500 28° 350
640 29° 560 Polaroid 600
800 30° 700 Fuji NPZ
1000 31° 700 Ilford Delta 3200 (see text below)
1600 33° 1400–1440 Fujicolor 1600
3200 36° 2800–2880 old Konica 3200
Determining film speed
Film speed is found by referencing the Hurter–Driffield curve, or D–logE curve, for the film. This is a plot of optical density vs. log of exposure (lux-s). There are typically five regions in the curve: the base + fog, the toe, the linear region, the shoulder, and the overexposed region. Following the curve to the point where density exceeds the base + fog by 0.1, find the corresponding exposure. Dividing 0.8 by that exposure yields the linear ISO speed rating.
Applying film speed
Film speed is used in the exposure equation to find the appropriate exposure parameters. Four variables are available to the photographer to obtain the desired effect: lighting, film speed, f-number (aperture size), and shutter speed (exposure time). The equation may be expressed as ratios, or, by taking the logarithm (base 2) of both sides, by addition, using the APEX system, in which every increment of 1 is a doubling of exposure, known as a "stop". The f-number is proportional to the ratio between the lens focal length and aperture diameter, which is proportional to the square root of the aperture area. Thus, a lens set to f/1.4 allows twice as much light to strike the focal plane as a lens set to f/2. Therefore, each f-number factor of the square root of two (approximately 1.4) is also a stop, so lenses are typically marked in that progression: f/1.4, 2, 2.8, 4, 5.6, 8, 11, 16, 22, 32, etc.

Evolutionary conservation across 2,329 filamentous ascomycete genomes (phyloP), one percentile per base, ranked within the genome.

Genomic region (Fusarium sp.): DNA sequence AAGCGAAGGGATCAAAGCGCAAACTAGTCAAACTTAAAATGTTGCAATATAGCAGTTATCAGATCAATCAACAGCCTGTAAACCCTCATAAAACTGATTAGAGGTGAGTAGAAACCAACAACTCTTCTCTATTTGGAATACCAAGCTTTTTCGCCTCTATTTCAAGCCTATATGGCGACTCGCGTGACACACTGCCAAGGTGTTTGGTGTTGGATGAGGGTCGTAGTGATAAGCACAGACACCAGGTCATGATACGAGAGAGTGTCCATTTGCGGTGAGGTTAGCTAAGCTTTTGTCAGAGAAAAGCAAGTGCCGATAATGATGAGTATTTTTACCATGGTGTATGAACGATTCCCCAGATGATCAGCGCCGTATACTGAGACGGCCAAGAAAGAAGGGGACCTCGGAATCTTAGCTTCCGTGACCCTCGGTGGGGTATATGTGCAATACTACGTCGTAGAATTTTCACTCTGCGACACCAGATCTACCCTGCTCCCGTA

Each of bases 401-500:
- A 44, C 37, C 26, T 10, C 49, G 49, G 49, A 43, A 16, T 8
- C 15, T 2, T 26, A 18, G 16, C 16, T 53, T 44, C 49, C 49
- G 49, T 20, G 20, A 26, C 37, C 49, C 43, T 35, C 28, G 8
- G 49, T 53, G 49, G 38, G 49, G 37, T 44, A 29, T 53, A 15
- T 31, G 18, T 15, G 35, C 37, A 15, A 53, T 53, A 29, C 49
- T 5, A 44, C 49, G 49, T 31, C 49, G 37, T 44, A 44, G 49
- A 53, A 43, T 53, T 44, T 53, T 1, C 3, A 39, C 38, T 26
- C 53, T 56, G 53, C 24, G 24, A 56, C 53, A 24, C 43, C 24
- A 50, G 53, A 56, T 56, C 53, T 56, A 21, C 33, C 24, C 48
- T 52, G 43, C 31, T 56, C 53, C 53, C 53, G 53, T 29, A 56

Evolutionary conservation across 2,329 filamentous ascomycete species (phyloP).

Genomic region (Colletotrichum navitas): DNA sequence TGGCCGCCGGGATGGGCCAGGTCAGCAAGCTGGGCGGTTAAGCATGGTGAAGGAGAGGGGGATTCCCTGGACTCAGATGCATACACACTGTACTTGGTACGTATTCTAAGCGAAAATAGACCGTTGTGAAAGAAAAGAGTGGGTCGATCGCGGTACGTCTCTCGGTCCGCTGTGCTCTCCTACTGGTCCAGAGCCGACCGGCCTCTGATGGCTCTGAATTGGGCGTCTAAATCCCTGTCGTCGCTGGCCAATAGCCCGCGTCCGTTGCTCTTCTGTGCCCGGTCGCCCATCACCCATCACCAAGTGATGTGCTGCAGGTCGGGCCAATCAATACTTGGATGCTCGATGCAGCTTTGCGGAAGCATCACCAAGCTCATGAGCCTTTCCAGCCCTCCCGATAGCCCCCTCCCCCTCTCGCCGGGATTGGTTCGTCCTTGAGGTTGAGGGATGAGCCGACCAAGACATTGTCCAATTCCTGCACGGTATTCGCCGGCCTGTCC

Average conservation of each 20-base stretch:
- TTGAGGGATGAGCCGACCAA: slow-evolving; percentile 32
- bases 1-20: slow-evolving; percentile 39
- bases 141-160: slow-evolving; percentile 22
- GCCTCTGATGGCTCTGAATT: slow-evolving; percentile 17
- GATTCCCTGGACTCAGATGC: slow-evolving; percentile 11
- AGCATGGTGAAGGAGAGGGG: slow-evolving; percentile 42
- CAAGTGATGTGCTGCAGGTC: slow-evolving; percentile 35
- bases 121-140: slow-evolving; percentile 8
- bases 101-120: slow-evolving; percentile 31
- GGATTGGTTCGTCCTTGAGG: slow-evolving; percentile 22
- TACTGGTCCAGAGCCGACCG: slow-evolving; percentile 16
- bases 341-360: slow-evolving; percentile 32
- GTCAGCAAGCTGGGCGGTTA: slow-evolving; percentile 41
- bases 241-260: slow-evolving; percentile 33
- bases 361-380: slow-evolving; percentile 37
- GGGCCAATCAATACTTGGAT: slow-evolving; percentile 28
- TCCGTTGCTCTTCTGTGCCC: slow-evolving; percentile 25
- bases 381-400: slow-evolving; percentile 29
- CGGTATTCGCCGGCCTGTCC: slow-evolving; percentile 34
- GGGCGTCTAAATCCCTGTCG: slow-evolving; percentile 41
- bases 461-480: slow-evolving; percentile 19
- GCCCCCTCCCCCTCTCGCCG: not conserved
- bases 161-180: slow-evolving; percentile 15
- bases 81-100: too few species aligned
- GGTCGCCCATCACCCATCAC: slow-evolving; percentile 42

Exposure index, or EI, refers to speed rating assigned to a particular film and shooting situation, and used in the exposure meter or equation, to compensate for equipment calibration inaccuracies or process variables, or to achieve certain effects. Exposure index may or may not be the same as manufacturer's film speed rating for that particular film.
The exposure index is sometimes called the speed setting, as opposed to the speed rating.
For example, a photographer may choose to rate a 400 ISO speed film at 800 and then use push processing in order to get printable negatives from low-light conditions. In this case it is said that film has been shot at EI 800.
Another example of a situation when exposure index would differ from film manufacturer's rating is when a camera shutter is known to be miscalibrated and consistently overexposes or underexposes the film; similarly, a light meter can be known to understate or overstate lighting conditions. In such cases one could adjust EI rating accordingly in order to compensate for these effects and consistently produce correctly exposed negatives.
Digital camera ISO speed and exposure index
For digital photo cameras ("digital still cameras"), the ISO standard 12232:2006 specifies several definitions of the speed rating depending on the sensor sensitivity, the sensor noise, and the appearance of the resulting image. The digital ISO speed ratings are related to the conventional film-speed ratings in how a standard 18 percent reflective surface would appear in an image under given lighting conditions.
First of all, ISO speed ratings of a digital camera are based on the properties of the sensor and the image processing done in the camera, and are expressed in terms of the luminous exposure H (in lux seconds) arriving at the sensor.